Onions are here!

We’re a week or two before I normally plant onions here in the Tri Cities, and once again I have onion plants for sale from Dixondale Farms.  These healthy starts have worked very well for me in previous years, which is why I offer them to you.

As last year, they are $2 for a bunch of 30, or $3 for a bunch of 60.  I have lots of the Walla Walla sweets, of course, but I also have a few others that have been recommended to me.

Walla Walla sweet onions in July

Ailsa Craig

Said to be one of the largest growing varieties available, this is an open pollinated sweet onion.

Copra

Hybrid yellow storage onion.  Not as sweet as a sweet onion, but sweeter than most storage onions.

Red Zeppelin

Hybrid, full flavored red storage onion. These were early and very good quality in my garden last year.

Redwing

Sharp red storage onion, highly recommended, but new to me.

Walla Walla

Large, open pollinated sweet onion.  This one needs no introduction.

Email at onions@34.215.132.115 to request delivery in Richland (Friday afternoon or Saturday evening this week) or to arrange to pick them up in South Richland.  Or, you may call (509) 713-2010 and leave a message.

Seeds

The first wave of 850 seeds for the new year were sown yesterday.  Many exciting things coming.  Here’s how things are shaping up:

  • Dwarf Varieties AvailableI’m planting the indeterminate dwarf tomatoes early this year in order to sell them at a more mature size.  I was very impressed by these little plants last year, which do well in pots, standard tomato cages, or square foot gardens.  Unlike determinate tomato plants which remain small and deliver all of their crop at once, these continue to produce tomatoes all season, while remaining small and manageable.  I have all of the varieties released by the Cross Hemisphere Dwarf Project that I could get my hands on, plus a few heirlooms like New Big Dwarf, Dwarf Champion Improved, and the diminutive, determinate cherry Tiny Tim, which has been a regular customer favorite.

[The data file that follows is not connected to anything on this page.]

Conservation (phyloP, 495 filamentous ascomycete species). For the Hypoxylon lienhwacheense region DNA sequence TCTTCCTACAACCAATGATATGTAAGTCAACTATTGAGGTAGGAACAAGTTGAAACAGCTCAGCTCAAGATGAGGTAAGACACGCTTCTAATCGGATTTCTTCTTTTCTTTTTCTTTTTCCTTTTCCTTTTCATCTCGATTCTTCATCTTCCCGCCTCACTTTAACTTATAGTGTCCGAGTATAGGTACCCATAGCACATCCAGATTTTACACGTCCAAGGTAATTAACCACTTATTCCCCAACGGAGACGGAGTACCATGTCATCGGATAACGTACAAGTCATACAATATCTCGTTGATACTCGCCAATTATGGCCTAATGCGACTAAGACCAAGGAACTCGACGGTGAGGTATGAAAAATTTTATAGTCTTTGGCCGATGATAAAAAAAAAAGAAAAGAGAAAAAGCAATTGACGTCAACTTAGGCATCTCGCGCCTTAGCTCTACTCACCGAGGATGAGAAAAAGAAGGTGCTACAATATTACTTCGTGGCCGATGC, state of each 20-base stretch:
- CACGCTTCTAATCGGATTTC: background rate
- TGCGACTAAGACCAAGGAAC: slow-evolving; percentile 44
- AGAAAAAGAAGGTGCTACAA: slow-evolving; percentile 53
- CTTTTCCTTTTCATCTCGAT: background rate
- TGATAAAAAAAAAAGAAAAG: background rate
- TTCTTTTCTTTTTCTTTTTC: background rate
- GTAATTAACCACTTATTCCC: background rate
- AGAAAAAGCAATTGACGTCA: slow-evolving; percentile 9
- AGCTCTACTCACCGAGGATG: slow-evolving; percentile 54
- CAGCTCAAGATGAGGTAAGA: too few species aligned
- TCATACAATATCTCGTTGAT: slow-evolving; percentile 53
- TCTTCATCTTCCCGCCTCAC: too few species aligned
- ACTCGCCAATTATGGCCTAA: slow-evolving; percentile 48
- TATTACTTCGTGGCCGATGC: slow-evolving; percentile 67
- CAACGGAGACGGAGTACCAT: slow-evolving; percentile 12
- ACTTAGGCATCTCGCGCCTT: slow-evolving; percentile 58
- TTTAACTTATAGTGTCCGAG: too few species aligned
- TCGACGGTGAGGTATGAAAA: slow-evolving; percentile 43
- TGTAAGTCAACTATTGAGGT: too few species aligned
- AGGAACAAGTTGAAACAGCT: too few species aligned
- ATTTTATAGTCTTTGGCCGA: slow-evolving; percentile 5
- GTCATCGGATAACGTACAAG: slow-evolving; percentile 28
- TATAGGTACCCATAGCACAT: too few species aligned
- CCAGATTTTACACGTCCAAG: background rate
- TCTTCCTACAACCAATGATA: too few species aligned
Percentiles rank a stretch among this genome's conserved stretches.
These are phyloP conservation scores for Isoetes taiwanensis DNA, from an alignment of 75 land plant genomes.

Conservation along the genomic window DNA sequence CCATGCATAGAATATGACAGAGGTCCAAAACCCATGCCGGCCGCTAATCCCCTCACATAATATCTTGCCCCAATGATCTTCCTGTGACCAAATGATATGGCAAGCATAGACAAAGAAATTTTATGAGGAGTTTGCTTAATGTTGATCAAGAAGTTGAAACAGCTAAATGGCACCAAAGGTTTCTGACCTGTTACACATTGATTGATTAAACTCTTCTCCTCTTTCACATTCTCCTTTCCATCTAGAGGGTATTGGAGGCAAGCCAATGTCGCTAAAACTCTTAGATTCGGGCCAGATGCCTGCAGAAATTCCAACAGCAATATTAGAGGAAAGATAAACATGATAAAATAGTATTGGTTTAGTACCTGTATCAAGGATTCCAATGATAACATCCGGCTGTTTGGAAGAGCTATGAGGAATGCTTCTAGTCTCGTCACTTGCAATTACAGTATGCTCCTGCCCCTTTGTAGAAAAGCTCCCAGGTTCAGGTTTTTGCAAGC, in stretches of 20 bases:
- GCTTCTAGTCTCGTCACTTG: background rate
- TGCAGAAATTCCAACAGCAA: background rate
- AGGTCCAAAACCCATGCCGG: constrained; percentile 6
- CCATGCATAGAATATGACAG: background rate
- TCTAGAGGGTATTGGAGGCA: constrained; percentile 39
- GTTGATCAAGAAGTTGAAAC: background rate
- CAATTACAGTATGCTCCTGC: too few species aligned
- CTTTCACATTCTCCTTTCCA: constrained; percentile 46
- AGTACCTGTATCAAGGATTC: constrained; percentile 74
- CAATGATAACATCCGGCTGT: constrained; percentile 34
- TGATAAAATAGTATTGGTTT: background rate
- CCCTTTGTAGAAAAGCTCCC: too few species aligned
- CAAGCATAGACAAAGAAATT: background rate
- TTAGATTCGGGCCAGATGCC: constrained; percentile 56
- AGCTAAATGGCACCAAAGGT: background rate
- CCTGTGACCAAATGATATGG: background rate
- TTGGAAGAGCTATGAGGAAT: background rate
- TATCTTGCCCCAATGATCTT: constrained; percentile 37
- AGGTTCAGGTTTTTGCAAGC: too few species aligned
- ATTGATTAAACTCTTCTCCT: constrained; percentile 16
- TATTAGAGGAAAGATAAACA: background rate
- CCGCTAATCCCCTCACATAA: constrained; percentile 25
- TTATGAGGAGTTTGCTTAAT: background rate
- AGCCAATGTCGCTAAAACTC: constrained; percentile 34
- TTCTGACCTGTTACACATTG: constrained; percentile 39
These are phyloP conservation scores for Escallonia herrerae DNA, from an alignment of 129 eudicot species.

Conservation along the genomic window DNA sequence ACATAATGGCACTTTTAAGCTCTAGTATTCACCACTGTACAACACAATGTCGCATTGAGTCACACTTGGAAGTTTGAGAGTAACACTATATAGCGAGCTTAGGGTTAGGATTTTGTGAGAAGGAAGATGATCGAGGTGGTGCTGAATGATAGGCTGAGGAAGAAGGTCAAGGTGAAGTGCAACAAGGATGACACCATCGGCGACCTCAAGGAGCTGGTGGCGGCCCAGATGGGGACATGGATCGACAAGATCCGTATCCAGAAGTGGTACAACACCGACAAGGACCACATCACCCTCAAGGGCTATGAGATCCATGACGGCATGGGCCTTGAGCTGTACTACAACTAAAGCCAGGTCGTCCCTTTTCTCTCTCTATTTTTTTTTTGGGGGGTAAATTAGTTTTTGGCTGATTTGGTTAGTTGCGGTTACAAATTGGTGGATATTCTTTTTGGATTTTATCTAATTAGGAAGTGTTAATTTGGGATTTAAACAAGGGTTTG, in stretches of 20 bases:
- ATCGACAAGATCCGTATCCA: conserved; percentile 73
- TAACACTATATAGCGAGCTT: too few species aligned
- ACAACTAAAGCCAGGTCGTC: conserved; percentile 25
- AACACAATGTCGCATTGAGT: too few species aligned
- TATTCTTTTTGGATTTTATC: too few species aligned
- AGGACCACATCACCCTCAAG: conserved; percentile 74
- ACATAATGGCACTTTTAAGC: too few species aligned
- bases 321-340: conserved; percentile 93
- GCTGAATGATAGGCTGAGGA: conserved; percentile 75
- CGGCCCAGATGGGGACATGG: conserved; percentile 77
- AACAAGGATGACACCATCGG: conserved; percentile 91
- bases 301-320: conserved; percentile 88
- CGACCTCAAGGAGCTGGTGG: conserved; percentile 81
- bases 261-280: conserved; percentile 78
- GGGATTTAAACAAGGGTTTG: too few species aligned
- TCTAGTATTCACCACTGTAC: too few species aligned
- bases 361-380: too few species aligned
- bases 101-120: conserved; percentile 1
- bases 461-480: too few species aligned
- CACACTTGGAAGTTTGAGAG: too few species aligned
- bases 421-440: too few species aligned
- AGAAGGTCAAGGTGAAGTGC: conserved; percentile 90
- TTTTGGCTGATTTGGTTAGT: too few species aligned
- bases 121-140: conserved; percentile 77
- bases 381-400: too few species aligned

• I’m also planting the peppers earlier and growing them hotter to give them more size than the puny things I grew last year.  I’m changing the tagging, using red tags for hot peppers and green tags for sweet.  Hopefully that will clear up some of the confusion.  I have
    • red, orange, and yellow bells
    • a sweet cherry pepper
    • Giant Aconcagua, which is one of my children’s favorites
    • Jimmy Nardello, a very sweet frying pepper
    • Jalapeño M, a very mild, though not heatless jalapeño.
    • Aji Dulce, a very mild habanero that ripens red
    • Habanero, the classic orange flamethrower
    • Bhut Jolokia, the Ghost Chile, currently the Guiness record holder for heat.
    • a beautiful, variegated Fish pepper plant, often planted as an ornamental, though edible (and hot).
Red Zeppelin onion culls, excellent in salads early in the season.
  • I’ve committed to providing the following onions, starting March 3rd until sold out.  As last year, $2/30 and $3/60.  The bundles were very generously packed last year, with up to 80 plants in a 60 plant bundle.
    • Walla Walla Sweet, of course
    • Ailsa Craig, a very large sweet heirloom
    • Copra, which was quite popular last year
    • Red Zeppelin, a big sweet red
    • Redwing, totally new to me
  • There are 120 varieties of tomato on the grow list this year, which I’ll publish as soon as it’s finalized.  With a new hoophouse to provide better spring weather protection, and several process improvements, we’re on track to have over 3000 plants for sale at the end of April, with a final production wave showing up mid-May.  Larger, stronger, healthier plants than last year is the goal.  And everything tagged and separated ahead of time, thanks to a change in the transplant process.  Still no chemicals, no pesticides, no substances that are not organic.
  • More exciting announcements to come!  Stay tuned, and let me know if you have any feedback from last year, or there’s anything you’re looking for.  I’m paul@34.215.132.115.